Life skills, mathematical reasoning and critical thinking: Curriculum for the prevention of problem gambling

Abstract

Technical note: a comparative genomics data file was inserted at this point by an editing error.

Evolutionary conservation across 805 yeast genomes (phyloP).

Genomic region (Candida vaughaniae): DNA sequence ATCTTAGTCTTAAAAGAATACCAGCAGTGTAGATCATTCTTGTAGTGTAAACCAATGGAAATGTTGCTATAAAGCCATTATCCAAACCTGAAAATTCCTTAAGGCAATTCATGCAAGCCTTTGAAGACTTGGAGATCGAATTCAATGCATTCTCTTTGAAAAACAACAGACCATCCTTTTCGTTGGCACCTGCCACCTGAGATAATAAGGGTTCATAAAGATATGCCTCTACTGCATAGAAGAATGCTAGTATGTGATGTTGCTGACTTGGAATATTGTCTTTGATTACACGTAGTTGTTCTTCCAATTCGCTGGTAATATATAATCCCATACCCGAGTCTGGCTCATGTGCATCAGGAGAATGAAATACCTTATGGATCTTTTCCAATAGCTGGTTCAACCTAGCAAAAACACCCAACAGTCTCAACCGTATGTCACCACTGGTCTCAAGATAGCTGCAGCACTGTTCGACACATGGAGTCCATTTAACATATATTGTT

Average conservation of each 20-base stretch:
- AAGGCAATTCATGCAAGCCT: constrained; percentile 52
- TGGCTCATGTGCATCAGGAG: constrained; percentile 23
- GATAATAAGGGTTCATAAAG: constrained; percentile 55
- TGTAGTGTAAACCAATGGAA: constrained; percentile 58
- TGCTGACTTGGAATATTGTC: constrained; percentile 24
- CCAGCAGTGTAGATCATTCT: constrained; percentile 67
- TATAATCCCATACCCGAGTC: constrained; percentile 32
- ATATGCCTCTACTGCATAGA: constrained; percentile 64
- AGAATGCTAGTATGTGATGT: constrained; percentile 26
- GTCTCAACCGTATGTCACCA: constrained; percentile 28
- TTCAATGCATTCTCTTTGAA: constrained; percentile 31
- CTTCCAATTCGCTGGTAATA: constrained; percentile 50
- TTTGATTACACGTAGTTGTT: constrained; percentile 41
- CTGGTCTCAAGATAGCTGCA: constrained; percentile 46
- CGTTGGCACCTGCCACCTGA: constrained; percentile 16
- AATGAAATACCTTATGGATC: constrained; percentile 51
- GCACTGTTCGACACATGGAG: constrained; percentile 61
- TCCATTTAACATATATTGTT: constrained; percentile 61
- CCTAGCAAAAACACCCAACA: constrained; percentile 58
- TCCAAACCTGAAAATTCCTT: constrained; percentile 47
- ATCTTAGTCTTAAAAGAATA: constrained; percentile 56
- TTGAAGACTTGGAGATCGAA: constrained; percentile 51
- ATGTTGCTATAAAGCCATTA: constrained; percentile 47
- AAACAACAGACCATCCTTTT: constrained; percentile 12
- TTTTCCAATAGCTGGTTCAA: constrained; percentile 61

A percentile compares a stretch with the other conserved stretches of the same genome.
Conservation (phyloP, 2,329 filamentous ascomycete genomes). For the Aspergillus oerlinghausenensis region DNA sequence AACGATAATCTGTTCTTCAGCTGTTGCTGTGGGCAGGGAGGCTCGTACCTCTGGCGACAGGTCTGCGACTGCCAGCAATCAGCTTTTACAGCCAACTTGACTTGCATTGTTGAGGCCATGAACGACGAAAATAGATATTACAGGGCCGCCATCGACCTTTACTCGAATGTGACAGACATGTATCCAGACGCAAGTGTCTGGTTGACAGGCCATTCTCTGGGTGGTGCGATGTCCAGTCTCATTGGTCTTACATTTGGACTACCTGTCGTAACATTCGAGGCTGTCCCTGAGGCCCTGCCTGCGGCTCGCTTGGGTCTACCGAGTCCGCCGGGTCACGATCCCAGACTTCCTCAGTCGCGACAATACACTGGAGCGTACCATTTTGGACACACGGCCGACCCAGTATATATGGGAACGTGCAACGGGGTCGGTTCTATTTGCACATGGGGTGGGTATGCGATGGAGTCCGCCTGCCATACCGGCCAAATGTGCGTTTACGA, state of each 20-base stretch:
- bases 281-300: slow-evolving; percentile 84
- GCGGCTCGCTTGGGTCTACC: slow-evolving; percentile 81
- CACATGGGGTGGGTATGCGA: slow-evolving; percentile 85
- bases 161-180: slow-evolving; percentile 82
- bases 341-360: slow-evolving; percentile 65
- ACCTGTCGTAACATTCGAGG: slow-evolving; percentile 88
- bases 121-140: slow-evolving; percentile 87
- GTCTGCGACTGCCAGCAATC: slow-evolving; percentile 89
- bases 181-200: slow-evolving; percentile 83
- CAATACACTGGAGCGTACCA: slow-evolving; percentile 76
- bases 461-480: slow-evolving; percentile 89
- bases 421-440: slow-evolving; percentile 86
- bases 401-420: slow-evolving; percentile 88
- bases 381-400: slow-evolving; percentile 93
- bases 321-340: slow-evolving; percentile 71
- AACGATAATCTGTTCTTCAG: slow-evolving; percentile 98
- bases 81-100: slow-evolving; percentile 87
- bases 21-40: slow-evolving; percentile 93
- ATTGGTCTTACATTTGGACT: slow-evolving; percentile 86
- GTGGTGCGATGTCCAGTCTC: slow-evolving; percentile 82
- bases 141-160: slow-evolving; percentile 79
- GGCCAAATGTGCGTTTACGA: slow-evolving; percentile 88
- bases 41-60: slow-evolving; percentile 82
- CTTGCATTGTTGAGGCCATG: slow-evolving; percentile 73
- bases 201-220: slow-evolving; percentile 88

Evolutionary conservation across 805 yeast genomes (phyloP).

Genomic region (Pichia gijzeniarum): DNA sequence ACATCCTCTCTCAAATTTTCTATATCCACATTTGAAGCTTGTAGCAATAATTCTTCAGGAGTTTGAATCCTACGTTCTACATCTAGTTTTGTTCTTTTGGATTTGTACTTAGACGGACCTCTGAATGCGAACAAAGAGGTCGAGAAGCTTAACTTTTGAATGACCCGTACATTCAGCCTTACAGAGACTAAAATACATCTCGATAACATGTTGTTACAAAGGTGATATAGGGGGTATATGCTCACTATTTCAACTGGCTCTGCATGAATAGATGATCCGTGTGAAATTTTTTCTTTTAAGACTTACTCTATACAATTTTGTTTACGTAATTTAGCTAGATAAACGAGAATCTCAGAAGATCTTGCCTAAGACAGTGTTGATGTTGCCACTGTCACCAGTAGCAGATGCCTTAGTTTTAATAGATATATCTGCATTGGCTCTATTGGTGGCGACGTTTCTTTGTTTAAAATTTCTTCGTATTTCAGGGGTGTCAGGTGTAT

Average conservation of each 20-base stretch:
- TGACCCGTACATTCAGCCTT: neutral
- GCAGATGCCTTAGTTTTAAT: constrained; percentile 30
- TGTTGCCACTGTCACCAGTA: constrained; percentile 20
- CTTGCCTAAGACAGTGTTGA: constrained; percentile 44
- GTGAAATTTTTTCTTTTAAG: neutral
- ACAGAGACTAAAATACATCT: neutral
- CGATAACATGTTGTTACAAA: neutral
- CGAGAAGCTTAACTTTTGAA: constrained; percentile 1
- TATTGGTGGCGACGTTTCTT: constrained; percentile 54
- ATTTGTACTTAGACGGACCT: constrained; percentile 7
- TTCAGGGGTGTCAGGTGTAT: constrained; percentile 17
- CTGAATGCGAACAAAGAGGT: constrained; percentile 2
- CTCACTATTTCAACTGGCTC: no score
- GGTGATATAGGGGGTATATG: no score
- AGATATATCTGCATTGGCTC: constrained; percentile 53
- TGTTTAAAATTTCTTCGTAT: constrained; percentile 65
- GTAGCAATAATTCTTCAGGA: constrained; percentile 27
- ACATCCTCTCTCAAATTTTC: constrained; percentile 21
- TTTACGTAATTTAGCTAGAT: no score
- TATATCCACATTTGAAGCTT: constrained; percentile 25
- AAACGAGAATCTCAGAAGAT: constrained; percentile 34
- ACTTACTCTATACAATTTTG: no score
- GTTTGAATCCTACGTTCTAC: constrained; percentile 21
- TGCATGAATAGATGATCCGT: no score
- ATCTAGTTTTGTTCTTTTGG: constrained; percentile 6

Numerous studies have found a high rate of problem gambling amongst youth. In addition, a large percentage of adult pathological gamblers began to gamble as youth. In a previous study (see Macdonald & Turner, 2000, 2001, 2002) the researchers developed and evaluated a pilot problem gambling prevention program which they administered in a school setting. In the evaluation of that study the researchers found significant improvement in the students' understanding of random chance, but were unable to find any evidence of improved coping skills. The current paper reports on a continuation of this previous work. After reviewing major etiological theories of problem gambling, in conjunction with literature on youth and problem gambling, the researchers set out to create a research-based prevention approach to problem gambling which focuses on the connection between coping skills, self-monitoring or meta-questioning skills and random events knowledge. In the first study, the researchers found significant results for the retention of the random events content of the curriculum. However, they failed to find a significant effect (retention) for the self-monitoring and coping styles content. The researchers encountered a number of difficulties related to the implementation of the curriculum in the schools, the format of the curriculum, and the outcome measures package. They refined both the evaluation measures and curriculum program based on the results of Study 1 and the feedback from the teachers, and then conducted a second study. In Study 2, the experimental group showed significant increases in measures of random events knowledge and coping knowledge relative to the control group. However, the results for self-monitoring knowledge failed to reach significance. For the Random Events Knowledge Test (REKT), the interaction accounted for 10.4% of the variance. For the coping content, interaction between trial and condition accounted for 5.6% of the variance. The results indicate that students can be effectively taught about the utility of coping skills and can also develop their understanding of random events and critical thinking skills. However, more work needs to be done in developing an effective intervention to teach students about self-monitoring and improve coping resources.

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